Brazilian Football Clubs Starting MVNOs

Brazilian Football Clubs Starting MVNOs

At least eight Brazilian football clubs, in the A and B series, are offering mobile telephony services under their own name, another six have signed contracts to launch providers by the end of April, and five more are in negotiations, reports Valor Economico. The trend has gained strength since the second half of 2019 with licensing agreements signed by football clubs with the MVNO Dry Company, which has about 350,000 customers.

The first to launch an MVNO was the SPFC football club, followed by Cruzeiro, Bahia, Fluminense, Ceara, Vasco, Sport and Fortaleza. The telecom infrastructure available to fans served by Dry is provided by another MVNO, Surf Telecom, which in turn uses TIM’s mobile network.

Tarifica’s Take

As a business model, the MVNO has been shown to benefit greatly from basing itself on affinity groups. Unlike MNOs, virtual operators are small-scale companies that have two chief selling points—low price and tight focus. Typically, MVNO offerings are targeted at fairly narrowly defined demographics, the widest of which is youths, because this age group generally has need of budget-minded plans and packages. Narrower groups that have been the target demographics of MVNOs include customers of department stores, ethnic groups, guest workers, and even religious groups.

The idea is that affinity between people, in whatever form, is a defining characteristic with built-in loyalties that can be exploited by a mobile offering. Not only does the MVNO get a raison d’être and a pre-existing customer base to start with, but the customers have an already-established sense of community that makes them want to be in touch with each other via the mobile service. Offerings of lower rates or free minutes within the network are particularly persuasive when the customers are affiliated with each other.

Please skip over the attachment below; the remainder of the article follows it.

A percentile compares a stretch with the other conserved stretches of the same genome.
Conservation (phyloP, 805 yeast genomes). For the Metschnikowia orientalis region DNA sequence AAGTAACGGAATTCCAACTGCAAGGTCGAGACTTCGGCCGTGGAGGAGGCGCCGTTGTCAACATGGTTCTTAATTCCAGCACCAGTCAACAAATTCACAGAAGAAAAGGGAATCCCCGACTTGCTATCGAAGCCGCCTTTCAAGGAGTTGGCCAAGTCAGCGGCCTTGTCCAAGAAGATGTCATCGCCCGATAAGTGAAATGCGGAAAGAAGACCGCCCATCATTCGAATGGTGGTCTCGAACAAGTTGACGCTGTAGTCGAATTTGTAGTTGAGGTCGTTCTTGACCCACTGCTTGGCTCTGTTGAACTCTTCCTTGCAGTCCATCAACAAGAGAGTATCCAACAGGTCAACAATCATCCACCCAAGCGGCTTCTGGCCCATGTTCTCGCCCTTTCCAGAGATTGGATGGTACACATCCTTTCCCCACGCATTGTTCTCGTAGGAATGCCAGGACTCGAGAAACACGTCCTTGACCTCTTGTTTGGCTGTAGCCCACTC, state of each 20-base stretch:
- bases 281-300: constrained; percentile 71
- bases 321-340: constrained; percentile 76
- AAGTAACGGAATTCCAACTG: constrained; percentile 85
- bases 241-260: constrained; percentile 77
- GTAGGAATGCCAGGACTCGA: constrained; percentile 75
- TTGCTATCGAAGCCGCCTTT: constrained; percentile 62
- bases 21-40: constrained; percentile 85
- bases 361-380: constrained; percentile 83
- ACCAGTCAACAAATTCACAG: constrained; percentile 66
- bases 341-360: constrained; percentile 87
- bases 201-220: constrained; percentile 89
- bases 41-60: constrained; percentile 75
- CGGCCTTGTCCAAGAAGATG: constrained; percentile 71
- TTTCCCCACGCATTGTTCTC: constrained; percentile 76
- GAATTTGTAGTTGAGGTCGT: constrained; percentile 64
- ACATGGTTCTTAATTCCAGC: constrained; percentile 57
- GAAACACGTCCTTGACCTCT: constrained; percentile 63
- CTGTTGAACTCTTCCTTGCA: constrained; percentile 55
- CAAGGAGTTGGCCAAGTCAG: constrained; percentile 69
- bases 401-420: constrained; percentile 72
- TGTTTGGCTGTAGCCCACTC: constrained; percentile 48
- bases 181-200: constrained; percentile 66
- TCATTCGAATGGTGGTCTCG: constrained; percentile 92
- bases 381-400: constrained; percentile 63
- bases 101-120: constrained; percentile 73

The prevalence of youth-oriented MVNO offerings is evidence of the inherently social, affinity-based nature of MVNOs. Many youth brands have tried to cultivate this quality by positioning the MVNO almost as an example of social media, with promotions and activities tied to that. Sports teams are another kind of affinity group—a particularly strong one, in general. The passionate allegiances that fans have for their teams makes it natural to extend a team’s brand into a mobile service brand. Not only will the brand name itself be a strong attraction for new customers to subscribe to the MVNO, but the very ways in which fans now participate in the sport are intimately tied up with mobile usage. An example is “second-screening,” in which fans use their devices to go online, get game-related information and interact with other fans while the game is in progress. In general, fans of the same team will have an above-average likelihood to want to communicate with each other about the game, and being fellow subscribers of a team’s MVNO would facilitate that.

The explosion of football-based MVNOs in Brazil attests to the appeal of this model, particularly in a country as football-obsessed as Brazil. The ecosystem of nesting MVNOs and enabling entities connected to TIM Brasil is rising to the occasion and producing a large crop of team MVNOs, and it only remains to be seen whether the passions of the fans will be directed toward mobile subscription sufficiently to sustain all these offerings.